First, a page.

10 Ways to Prevent Mental Illness 

Ginger Abbot

Aug 30, 2022
10 tips to prevent mental illness

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You know that you need to eat right and exercise to take care of your physical health. What can you do to safeguard your brain? The best ways to prevent mental illness could help.

Adopting the right habits and mindset can go far to keeping you balanced, well-adjusted and mentally healthy. Here are ten ways to prevent mental illness — adopt one or more today. 

1. Find Your “Why” 

The German philosopher Nietzche once wrote, “He who has a why to live can bear almost any how.” Holocaust survivor, neurologist and psychologist Viktor Frankl echoes this principle in his work “Man’s Search for Meaning.” If you’re prone to depression, finding your purpose can keep you going through the darkest times. 

What is your purpose for being here? Find something that you believe in enough to do or work toward, no matter how low you feel. Some might find meaning in raising their children or doing their best at work. Others might live to help others through volunteering, starting a compassionate business or even a non-profit. 

2. Do Something For You Every Day 

The hectic modern pace of life sometimes means putting self-care on the back burner. However, going hard without a break can lead to burnout and adverse mental health effects. 

The solution? Set aside 30 minutes each day to do something for you. Sometimes, it might look like taking the time to work out or cook a healthy meal. On others, you might meditate, go for a walk or relax in a luxurious bubble bath. Hold this time as sacred. You are your infrastructure — you have to take care of your mental and physical health to perform at your best.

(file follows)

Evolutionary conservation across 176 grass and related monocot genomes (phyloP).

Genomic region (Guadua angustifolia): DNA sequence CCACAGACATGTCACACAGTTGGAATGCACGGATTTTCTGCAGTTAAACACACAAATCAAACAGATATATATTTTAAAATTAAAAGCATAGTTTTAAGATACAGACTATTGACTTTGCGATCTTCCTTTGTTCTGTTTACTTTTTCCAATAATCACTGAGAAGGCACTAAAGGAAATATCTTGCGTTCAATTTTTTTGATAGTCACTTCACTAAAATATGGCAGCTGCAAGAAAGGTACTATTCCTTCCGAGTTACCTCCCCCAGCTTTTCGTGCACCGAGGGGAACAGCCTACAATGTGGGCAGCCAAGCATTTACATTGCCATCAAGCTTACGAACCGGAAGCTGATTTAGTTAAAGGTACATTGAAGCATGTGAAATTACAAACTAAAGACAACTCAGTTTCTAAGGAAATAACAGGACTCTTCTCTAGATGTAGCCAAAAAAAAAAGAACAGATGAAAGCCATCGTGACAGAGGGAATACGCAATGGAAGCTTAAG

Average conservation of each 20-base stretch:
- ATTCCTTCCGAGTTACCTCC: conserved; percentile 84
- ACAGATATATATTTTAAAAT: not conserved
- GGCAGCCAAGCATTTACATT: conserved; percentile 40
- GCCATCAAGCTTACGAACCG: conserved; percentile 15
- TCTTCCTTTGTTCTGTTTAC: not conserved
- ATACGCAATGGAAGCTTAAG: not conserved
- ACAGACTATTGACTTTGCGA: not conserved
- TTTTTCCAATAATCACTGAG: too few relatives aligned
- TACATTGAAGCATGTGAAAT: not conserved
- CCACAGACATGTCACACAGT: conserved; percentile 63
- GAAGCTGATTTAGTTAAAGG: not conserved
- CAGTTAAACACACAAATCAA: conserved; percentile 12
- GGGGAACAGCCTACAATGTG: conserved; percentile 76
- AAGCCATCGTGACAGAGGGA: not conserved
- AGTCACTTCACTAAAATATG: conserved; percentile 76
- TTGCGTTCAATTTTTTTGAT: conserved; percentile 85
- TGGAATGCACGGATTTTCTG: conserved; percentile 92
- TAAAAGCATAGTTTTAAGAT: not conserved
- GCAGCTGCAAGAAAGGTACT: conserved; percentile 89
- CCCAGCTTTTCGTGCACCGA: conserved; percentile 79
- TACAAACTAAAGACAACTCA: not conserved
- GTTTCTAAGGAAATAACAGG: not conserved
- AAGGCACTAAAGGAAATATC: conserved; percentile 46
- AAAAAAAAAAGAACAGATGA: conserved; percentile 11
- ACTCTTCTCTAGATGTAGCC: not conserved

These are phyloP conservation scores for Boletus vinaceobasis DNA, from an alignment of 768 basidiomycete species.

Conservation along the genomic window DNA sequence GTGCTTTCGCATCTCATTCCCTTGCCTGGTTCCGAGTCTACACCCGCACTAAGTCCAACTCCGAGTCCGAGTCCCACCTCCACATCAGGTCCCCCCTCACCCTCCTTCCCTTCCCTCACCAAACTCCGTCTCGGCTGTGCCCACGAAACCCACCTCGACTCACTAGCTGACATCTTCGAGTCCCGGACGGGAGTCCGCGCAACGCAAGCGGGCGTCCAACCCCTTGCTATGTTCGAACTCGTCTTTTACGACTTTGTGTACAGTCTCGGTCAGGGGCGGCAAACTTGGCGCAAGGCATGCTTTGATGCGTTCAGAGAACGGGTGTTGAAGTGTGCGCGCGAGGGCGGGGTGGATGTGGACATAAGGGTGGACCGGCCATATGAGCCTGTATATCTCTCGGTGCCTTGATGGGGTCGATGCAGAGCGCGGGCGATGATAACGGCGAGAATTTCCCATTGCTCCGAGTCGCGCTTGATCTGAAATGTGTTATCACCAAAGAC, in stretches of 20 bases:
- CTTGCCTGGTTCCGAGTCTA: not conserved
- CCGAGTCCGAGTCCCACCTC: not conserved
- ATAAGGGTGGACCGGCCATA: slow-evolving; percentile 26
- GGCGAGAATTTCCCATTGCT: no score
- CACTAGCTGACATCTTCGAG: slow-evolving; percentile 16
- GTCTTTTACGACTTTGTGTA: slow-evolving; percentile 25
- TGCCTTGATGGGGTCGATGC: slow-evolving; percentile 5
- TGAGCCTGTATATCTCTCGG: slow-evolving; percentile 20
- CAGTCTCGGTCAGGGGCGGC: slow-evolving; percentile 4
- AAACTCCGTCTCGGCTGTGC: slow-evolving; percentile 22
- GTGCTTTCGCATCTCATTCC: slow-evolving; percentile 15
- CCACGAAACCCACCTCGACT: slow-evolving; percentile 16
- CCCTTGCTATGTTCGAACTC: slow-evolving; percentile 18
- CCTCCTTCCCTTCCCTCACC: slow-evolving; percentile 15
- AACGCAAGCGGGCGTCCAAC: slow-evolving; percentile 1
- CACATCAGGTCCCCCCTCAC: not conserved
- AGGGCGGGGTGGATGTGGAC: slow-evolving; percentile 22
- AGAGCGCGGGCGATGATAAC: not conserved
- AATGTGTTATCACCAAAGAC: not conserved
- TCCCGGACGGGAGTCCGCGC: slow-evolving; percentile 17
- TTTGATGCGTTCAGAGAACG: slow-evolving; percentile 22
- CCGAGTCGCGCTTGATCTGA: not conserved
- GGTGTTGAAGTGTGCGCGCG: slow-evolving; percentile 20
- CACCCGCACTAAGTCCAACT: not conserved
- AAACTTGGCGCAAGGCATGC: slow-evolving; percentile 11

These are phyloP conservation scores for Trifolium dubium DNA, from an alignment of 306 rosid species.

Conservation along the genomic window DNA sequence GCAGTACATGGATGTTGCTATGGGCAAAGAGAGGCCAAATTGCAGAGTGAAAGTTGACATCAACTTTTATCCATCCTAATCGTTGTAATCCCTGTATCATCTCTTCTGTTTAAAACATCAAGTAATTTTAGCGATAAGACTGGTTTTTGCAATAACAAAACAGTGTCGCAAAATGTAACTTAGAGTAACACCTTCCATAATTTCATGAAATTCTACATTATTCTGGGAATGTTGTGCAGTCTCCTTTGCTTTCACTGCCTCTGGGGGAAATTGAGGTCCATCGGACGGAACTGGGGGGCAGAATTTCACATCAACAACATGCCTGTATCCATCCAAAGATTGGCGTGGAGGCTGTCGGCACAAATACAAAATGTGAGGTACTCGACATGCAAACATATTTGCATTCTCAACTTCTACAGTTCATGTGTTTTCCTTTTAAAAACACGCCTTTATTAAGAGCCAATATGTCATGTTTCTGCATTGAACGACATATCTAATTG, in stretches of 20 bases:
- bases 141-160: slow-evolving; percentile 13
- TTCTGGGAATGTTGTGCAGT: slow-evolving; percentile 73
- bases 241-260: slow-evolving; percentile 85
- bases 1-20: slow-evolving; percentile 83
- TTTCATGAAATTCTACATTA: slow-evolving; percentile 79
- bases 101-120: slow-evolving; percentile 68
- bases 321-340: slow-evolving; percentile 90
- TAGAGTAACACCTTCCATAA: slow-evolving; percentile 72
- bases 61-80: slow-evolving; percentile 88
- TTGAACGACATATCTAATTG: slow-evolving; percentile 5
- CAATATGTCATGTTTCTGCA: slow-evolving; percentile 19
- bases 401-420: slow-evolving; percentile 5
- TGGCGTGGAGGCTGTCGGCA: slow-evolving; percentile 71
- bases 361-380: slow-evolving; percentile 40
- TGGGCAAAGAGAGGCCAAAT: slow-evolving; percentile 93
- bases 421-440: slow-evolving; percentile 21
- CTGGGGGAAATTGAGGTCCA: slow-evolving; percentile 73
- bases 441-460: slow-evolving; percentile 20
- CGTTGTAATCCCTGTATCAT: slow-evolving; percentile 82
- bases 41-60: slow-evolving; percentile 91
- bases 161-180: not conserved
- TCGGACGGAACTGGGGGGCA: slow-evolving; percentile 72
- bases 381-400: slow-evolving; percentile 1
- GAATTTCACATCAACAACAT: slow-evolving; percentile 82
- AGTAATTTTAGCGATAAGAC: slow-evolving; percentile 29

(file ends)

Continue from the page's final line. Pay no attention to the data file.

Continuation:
3. Build a Positive Social Network 

The company you keep can influence your mood. Try to surround yourself with positive people who support your goals and believe in your dreams. 

How can you make new friends? Look for opportunities to join clubs and campus or alumni organizations with others who share your interests. However, avoid limiting yourself — you might find the most fascinating connections come from people with very different worldviews but a similar mindset that anything is possible with hard work and courage. 

4. Volunteer 

Performing an act of kindness for others benefits you, too. How? It sets off a flood of positive neurotransmitters like dopamine and serotonin in your brain, making you feel terrific. 

If you adore animals, but your school’s policy says “no pets,” why not sign up as a dog walker or kitty socializer with a local rescue? You can also find volunteering opportunities from home if you’re still isolated due to Covid concerns. 2022 is an election year, and political groups will seek no end of volunteers for phone and text banks. 

5. Practice Yoga 

If you’re at risk for PTSD or CPTSD because of trauma, yoga might be your ultimate healer. This practice helps you restore a sense of agency over your body.